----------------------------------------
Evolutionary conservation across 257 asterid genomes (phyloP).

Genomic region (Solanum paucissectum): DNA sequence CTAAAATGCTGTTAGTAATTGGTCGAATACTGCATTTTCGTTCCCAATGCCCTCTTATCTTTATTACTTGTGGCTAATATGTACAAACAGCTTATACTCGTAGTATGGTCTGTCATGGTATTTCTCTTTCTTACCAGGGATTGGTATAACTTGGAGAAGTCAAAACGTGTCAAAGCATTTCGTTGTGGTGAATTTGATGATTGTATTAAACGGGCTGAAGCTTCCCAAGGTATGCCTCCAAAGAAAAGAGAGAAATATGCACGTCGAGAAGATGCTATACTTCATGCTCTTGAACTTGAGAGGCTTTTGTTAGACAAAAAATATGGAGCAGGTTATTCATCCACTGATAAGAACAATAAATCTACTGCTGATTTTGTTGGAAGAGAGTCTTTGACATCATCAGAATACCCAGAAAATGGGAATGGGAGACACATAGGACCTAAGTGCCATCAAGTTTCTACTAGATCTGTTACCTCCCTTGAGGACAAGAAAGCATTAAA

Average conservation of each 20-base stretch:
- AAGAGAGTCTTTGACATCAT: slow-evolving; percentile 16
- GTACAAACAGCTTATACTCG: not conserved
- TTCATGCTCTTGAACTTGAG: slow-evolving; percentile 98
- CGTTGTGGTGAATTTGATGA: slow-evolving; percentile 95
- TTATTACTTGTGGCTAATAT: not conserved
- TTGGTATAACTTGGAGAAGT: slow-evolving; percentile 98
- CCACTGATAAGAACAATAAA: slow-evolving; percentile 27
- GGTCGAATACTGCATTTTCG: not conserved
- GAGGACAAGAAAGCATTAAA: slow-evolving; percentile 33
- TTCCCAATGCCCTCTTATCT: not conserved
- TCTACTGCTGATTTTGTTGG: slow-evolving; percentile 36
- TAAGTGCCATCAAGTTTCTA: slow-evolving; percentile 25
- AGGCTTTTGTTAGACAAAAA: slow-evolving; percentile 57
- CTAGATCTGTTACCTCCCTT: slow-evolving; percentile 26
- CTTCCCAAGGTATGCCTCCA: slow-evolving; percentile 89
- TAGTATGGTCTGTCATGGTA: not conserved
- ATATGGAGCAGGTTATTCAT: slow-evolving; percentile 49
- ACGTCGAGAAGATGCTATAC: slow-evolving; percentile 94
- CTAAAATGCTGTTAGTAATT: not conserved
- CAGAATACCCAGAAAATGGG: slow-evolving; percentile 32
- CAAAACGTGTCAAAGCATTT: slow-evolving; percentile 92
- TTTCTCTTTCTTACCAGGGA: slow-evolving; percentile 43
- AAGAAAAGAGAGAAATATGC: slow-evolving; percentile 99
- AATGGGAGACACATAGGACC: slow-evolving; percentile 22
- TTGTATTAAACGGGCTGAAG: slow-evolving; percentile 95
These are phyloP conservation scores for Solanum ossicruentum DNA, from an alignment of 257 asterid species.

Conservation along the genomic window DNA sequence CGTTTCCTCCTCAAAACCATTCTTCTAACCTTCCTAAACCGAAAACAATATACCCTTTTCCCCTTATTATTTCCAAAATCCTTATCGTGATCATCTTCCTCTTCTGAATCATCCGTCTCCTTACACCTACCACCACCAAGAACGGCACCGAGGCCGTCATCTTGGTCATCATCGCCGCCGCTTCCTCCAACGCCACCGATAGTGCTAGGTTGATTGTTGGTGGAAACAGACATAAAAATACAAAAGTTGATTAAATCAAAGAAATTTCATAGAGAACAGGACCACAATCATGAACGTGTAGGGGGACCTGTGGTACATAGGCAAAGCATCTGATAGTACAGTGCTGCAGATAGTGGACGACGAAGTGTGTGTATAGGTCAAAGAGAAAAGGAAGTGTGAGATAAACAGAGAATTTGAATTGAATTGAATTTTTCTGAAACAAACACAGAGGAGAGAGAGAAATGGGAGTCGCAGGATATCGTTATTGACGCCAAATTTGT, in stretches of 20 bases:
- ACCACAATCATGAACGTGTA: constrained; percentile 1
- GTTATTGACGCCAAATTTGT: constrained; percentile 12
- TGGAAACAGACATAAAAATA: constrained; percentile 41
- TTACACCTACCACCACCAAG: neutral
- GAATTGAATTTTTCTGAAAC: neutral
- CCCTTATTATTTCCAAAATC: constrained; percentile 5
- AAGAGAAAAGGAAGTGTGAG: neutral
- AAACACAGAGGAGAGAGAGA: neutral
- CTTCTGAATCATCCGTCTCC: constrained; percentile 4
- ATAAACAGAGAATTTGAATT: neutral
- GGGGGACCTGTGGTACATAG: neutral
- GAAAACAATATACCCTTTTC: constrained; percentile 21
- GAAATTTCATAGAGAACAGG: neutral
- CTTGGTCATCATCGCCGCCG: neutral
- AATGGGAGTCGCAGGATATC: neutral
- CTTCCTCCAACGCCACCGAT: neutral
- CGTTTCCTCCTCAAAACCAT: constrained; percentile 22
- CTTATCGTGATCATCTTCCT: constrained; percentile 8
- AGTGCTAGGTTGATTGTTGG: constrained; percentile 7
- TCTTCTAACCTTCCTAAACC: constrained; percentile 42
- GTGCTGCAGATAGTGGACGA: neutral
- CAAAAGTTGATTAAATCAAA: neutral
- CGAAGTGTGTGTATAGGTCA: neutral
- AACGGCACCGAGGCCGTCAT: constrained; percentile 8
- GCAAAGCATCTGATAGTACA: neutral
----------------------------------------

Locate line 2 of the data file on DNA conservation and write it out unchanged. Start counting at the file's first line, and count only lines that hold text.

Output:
Genomic region (Solanum paucissectum): DNA sequence CTAAAATGCTGTTAGTAATTGGTCGAATACTGCATTTTCGTTCCCAATGCCCTCTTATCTTTATTACTTGTGGCTAATATGTACAAACAGCTTATACTCGTAGTATGGTCTGTCATGGTATTTCTCTTTCTTACCAGGGATTGGTATAACTTGGAGAAGTCAAAACGTGTCAAAGCATTTCGTTGTGGTGAATTTGATGATTGTATTAAACGGGCTGAAGCTTCCCAAGGTATGCCTCCAAAGAAAAGAGAGAAATATGCACGTCGAGAAGATGCTATACTTCATGCTCTTGAACTTGAGAGGCTTTTGTTAGACAAAAAATATGGAGCAGGTTATTCATCCACTGATAAGAACAATAAATCTACTGCTGATTTTGTTGGAAGAGAGTCTTTGACATCATCAGAATACCCAGAAAATGGGAATGGGAGACACATAGGACCTAAGTGCCATCAAGTTTCTACTAGATCTGTTACCTCCCTTGAGGACAAGAAAGCATTAAA